A new short film documenting the lives of Kenya’s women farmers has been released by the UK farming charity Send a Cow.
Filmed over one week in the Busia county of western Kenya, ‘Alice & Agnes’ is a 10 minute documentary that follows twenty-year-old Alice, her daughter Starlet and her mother-in-law Agnes. The three women live on a remote farm, working together to grow their own food whilst defying local perceptions of women.
Trained by the charity Send a Cow, the women are implementing sustainable organic farming methods which are helping them to improve soil quality and boosting yields. Unlike the UK where women make up just 28% of the agricultural workforce, approximately half of farmers in sub-Saharan Africa are women.
Nominated for the Charity Film Awards, ‘Alice & Agnes’ was directed by two Send a Cow staff members, and supports the charity’s largest ever fundraising campaign, the Mother & Child appeal. The charity hopes to raise £1.2 million to help mothers across East Africa and the UK Government are doubling all donations before 31 December.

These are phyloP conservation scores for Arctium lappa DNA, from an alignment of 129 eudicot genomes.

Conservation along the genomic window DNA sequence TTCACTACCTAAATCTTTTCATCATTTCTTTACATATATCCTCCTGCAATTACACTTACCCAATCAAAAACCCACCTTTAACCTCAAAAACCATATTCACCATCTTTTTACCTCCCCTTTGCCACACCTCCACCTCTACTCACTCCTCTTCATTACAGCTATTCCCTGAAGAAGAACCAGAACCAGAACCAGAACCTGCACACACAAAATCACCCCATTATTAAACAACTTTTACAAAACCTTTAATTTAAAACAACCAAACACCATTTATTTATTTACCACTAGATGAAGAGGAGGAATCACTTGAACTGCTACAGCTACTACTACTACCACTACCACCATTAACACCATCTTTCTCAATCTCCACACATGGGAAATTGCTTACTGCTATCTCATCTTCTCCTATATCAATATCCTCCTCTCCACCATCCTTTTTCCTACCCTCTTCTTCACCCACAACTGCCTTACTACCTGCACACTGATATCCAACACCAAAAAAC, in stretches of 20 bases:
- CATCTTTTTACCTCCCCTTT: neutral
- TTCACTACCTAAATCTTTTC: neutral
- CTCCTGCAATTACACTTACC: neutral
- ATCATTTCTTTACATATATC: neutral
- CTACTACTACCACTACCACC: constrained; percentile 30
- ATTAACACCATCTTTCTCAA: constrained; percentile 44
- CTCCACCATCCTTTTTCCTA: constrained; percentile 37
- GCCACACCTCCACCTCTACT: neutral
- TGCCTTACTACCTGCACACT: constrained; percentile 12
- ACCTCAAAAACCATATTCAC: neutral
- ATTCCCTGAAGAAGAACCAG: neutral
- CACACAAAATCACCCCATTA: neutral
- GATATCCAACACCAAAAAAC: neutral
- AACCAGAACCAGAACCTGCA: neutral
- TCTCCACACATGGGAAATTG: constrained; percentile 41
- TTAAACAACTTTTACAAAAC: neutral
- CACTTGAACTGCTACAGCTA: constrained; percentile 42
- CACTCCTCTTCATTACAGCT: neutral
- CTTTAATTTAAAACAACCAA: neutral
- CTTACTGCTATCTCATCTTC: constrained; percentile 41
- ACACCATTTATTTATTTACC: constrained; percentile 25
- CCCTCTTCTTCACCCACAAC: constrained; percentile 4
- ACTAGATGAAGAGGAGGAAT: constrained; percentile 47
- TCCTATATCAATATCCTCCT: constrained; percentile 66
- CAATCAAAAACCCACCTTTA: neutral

Filmmaker Ric Rawlins said: ‘’We wanted to counter the negative stereotypes of Africa often perpetuated by charities. ‘Alice & Agnes’ is a film which provides a real insight into rural life on the continent and which acknowledges the hard work and contribution of women farmers.
“It’s also the charity’s first ever film of its kind: we embraced the documentary format because this is an atmospheric story with real depth. I hope people take the time out to watch it and enjoy it as much as we enjoyed making it.’’
Founded by UK dairy farmers in 1988, Send a Cow works in some of the poorest parts of east Africa. Working with smallholder families for up to five years, it provides farm training alongside providing tools, seeds and livestock so that families can produce their own food and lift themselves out of poverty permanently.